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What Has Five Hearts, No Eyes, Ears Or Teeth

They have five hearts, no eyes, no ears and no teeth, but one large one of the species can produce four to five kilos (9 to 11 lbs) of valuable fertiliser in just one year. They are hailed as the “intestines of the earth”, and according to my late dear grandmother, Eliza-Jane, the organic matter they produce becomes, “the mother of a healthy nosebag”.

They will wander unto Tarmacadam surfaces in search of leaves and breathing through their skin, you can find up to 1,000,000 of them living invisibly in any one-acre field. Back in 1881 Charles Darwin, the English naturalist, geologist and biologist, best known for his contributions to the science of evolution; in a statement wrote: “It may be doubted whether there are many other animals which have played so important a part in the history of the world, as have these lowly organized creatures.”   They are “more powerful than the African elephant and more important to the economy than the cow.”

I speak of course of the lowly earth worm, to which the poet William Shakespeare in his play ‘Hamlet’ (Act 4, Scene 3) shows he was well aware of their capable transformative power, “A man may fish with the worm that hath eat of a king, and eat of the fish that hath fed of that worm.”

There are some twenty-seven species of earthworm to be found recorded as existing here in Irish soil. They burrow beneath the ground, consuming through their digestive system, micro-organisms, decomposing organic matter such as roots and leaves, sand grains and soil. As a result, vital minerals and nutrients are added to the soil, making it healthier and richer.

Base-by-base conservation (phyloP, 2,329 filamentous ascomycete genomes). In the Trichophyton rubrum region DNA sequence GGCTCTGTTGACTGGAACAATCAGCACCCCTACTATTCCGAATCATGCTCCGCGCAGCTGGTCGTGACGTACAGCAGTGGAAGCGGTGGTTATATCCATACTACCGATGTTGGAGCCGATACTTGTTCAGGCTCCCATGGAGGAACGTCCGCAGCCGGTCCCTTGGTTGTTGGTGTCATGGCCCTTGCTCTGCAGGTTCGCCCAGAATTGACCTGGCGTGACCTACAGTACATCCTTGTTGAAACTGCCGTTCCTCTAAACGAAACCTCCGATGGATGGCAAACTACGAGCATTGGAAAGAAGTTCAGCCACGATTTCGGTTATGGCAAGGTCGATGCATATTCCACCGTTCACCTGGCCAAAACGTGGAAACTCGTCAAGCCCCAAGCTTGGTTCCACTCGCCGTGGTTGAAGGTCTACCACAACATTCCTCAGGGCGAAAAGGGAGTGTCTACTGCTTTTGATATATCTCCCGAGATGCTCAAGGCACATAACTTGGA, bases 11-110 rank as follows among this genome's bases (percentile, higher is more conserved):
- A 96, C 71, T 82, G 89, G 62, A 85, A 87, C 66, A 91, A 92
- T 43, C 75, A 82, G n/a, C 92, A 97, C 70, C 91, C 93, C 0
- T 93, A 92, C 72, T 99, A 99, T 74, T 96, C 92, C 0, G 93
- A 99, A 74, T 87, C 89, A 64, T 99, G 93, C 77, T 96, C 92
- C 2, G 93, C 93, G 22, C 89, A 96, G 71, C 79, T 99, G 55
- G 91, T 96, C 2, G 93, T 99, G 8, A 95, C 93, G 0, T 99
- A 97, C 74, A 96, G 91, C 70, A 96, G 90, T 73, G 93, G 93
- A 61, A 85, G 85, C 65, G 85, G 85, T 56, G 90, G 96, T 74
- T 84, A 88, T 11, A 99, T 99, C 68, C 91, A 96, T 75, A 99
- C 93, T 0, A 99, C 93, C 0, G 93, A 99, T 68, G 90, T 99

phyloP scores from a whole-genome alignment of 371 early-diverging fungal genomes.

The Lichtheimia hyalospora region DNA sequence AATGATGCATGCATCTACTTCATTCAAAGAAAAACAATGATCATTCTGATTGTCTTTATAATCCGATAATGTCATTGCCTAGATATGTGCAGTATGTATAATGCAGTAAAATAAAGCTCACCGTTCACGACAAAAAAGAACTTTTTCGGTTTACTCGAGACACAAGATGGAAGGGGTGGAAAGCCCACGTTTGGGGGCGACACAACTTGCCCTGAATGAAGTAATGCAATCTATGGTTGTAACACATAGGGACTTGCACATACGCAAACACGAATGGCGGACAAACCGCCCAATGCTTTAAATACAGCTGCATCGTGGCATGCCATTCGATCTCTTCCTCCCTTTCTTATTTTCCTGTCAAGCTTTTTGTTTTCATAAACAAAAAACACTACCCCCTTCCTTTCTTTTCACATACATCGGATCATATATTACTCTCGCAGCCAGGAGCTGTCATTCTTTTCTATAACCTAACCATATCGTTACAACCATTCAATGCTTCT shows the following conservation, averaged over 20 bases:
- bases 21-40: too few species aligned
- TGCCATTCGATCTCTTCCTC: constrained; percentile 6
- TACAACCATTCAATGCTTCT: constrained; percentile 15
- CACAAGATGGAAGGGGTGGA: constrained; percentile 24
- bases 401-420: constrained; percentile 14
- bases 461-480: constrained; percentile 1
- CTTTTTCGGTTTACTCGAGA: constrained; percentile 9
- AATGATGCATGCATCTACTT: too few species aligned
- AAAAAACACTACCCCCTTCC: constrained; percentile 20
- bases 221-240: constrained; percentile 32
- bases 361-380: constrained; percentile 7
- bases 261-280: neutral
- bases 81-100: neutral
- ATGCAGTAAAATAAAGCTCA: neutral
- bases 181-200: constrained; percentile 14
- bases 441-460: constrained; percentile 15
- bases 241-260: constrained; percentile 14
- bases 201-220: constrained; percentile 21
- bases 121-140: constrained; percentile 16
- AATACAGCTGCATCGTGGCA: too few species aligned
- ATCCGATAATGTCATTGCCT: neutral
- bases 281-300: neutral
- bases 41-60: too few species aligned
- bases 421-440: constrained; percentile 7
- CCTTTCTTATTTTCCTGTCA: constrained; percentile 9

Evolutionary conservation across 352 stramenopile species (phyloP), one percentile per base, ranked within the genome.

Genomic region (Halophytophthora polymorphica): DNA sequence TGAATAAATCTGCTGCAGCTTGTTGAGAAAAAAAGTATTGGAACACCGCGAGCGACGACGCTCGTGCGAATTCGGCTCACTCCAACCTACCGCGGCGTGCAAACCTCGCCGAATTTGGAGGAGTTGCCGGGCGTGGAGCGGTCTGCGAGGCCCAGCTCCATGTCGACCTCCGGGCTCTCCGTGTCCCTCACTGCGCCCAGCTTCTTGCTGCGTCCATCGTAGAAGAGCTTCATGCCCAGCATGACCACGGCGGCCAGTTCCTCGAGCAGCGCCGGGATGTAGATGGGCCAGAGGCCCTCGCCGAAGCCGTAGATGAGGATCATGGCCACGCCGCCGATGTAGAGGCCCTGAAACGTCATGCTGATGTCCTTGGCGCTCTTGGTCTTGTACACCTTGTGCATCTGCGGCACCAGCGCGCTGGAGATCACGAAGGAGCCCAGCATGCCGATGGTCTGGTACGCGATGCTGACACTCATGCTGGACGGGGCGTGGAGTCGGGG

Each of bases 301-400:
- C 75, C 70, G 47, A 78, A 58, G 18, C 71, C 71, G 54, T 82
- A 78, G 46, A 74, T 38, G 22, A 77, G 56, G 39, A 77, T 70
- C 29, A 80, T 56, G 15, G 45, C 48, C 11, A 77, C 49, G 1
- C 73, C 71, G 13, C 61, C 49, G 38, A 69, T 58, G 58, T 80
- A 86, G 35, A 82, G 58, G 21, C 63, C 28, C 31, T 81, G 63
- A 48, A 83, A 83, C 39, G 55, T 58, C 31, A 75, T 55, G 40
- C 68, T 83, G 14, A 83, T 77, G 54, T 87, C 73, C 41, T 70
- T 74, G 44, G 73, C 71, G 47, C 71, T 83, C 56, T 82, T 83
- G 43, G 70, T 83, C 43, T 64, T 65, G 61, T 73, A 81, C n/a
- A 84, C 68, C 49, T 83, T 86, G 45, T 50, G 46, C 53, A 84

In previous generations; long before our more acquired knowledge of agricultural science, the ancients knew well when to plant crops. They understood that when the ground is cold, earth worms bury themselves deeper to avail of warmer soil, thus granting the farmer / gardener information on the temperate of the soil, prior to sowing.

Flatworms

Alas, back about 1963 we saw the first arrival of the New Zealand flatworm, (Arthurdendyus Triangulates) first recorded in Northern Ireland. It took scientists until around 1983, to discovered a possible link between low earthworm populations and the presence of flatworms. Since then, it has been established that flatworms; which inadvertently arrived here through nursery imports of potted plants from abroad, is an aggressive predator of our native earthworm. In recent years same have been widely recorded in the Republic of Ireland, especially in Co. Mayo, and now established, they are beginning to migrate slowly onto adjacent land.

Studies show that when the flatworm locates an earthworm near the earth’s surface, it secretes a digestive juice which in turn will dissolve the earthworm into a kind of gooey soup, which the former then digests. Once the flatworm becomes established, the native Irish earthworm population will be annihilated.

Earthworms are most definitely a gardeners friend and are vital to healthy rich soil, so for this reason always use a garden fork, rather than a spade, when digging to reduce cutting them up when turning over earth.

Finally, tread softly, because you may be treading on your best friend, and when next time ‘the wife’ refers to you as “a miserable little worm”, do feel complimented 😏.

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